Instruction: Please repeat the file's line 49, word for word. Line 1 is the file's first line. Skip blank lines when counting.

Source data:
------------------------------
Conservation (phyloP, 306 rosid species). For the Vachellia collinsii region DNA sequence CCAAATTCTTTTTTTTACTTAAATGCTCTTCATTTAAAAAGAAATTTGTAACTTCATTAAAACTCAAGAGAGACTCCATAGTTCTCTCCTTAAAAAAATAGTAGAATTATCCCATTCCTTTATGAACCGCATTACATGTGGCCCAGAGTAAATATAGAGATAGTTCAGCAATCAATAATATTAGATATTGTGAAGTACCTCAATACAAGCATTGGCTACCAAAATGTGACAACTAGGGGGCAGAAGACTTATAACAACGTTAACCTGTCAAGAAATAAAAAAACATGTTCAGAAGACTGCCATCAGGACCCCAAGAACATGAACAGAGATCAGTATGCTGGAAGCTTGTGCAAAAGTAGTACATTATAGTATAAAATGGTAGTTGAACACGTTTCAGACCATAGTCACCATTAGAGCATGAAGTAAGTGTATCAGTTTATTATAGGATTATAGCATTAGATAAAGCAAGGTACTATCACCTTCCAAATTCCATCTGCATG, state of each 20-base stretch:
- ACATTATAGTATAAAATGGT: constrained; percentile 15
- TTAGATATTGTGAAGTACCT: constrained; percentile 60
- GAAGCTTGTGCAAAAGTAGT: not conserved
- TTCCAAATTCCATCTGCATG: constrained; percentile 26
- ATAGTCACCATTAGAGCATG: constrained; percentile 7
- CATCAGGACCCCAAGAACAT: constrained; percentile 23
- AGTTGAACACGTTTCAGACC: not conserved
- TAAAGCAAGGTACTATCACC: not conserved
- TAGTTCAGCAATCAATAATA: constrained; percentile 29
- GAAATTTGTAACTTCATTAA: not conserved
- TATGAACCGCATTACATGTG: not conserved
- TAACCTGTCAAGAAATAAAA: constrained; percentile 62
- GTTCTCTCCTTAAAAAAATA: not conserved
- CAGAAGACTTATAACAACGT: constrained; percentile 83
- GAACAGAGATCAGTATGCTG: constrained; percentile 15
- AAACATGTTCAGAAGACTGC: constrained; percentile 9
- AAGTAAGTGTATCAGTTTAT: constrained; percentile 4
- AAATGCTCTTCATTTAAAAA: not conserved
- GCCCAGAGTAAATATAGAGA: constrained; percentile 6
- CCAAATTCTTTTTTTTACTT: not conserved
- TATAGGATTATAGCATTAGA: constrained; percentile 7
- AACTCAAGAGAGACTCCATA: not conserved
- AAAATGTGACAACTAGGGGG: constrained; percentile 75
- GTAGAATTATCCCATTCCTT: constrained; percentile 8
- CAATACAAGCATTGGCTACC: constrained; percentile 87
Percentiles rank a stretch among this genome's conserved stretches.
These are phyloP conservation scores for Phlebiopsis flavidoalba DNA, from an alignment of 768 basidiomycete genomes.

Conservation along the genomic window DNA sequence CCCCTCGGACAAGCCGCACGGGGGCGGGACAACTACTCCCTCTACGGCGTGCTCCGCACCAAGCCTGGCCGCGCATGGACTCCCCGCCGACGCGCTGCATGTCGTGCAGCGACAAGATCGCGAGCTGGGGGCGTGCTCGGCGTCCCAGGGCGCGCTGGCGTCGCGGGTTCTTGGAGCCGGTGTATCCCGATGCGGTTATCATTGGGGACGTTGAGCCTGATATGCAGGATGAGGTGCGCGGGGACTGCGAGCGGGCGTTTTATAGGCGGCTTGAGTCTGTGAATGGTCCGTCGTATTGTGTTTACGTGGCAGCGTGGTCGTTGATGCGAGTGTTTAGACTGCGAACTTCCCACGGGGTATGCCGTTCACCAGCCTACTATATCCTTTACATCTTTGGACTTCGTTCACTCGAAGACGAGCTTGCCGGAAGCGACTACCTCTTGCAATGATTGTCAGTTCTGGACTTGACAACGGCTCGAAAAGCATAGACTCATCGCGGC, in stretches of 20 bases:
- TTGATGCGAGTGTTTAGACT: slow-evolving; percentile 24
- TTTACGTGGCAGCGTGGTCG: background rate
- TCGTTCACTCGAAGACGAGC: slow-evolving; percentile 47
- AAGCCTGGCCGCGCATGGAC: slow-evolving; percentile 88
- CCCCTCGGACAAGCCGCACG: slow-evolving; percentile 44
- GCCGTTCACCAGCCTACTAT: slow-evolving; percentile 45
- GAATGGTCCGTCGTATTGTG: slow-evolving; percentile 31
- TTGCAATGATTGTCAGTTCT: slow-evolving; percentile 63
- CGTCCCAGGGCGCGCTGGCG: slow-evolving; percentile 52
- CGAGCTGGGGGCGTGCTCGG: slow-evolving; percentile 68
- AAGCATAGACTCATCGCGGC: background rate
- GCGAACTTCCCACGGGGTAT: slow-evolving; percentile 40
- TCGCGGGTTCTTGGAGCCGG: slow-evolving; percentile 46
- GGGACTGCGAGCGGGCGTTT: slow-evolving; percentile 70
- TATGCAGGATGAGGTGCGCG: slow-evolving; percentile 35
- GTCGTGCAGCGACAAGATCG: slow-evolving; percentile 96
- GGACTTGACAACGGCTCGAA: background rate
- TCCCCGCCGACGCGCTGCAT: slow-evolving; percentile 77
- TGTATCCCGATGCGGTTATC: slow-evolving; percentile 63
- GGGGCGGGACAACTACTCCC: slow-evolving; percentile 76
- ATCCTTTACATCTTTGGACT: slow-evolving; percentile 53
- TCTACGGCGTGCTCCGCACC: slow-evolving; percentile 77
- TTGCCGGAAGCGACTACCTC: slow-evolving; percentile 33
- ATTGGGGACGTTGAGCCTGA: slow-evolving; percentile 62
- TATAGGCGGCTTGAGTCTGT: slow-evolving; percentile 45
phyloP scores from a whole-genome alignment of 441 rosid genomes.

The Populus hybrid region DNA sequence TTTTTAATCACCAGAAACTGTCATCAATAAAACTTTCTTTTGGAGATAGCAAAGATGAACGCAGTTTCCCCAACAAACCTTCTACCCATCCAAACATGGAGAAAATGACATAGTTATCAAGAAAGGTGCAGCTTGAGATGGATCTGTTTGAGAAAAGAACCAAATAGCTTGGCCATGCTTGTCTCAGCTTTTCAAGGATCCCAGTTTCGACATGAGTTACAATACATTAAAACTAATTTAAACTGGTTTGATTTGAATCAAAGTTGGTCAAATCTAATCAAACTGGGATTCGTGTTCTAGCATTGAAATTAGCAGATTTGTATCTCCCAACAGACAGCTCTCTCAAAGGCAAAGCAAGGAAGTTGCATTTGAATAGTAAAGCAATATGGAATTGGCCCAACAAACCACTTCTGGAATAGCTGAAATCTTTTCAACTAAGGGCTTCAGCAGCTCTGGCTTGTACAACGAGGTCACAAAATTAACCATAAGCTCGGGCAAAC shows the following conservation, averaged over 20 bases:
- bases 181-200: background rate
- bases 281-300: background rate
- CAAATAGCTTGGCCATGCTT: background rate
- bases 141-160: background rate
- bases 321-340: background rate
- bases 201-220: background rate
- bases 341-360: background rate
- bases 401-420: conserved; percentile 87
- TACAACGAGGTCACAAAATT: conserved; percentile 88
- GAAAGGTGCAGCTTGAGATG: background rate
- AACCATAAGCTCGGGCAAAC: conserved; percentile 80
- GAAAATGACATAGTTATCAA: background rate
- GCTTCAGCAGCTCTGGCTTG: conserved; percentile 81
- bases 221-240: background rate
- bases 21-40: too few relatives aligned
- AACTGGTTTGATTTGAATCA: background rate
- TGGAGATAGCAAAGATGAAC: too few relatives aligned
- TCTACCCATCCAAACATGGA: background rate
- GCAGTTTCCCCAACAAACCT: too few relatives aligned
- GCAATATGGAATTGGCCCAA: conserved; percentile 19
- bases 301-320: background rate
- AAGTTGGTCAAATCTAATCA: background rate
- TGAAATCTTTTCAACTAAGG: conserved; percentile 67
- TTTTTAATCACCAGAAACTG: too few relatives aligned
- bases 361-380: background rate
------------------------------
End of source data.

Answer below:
- GGGGCGGGACAACTACTCCC: slow-evolving; percentile 76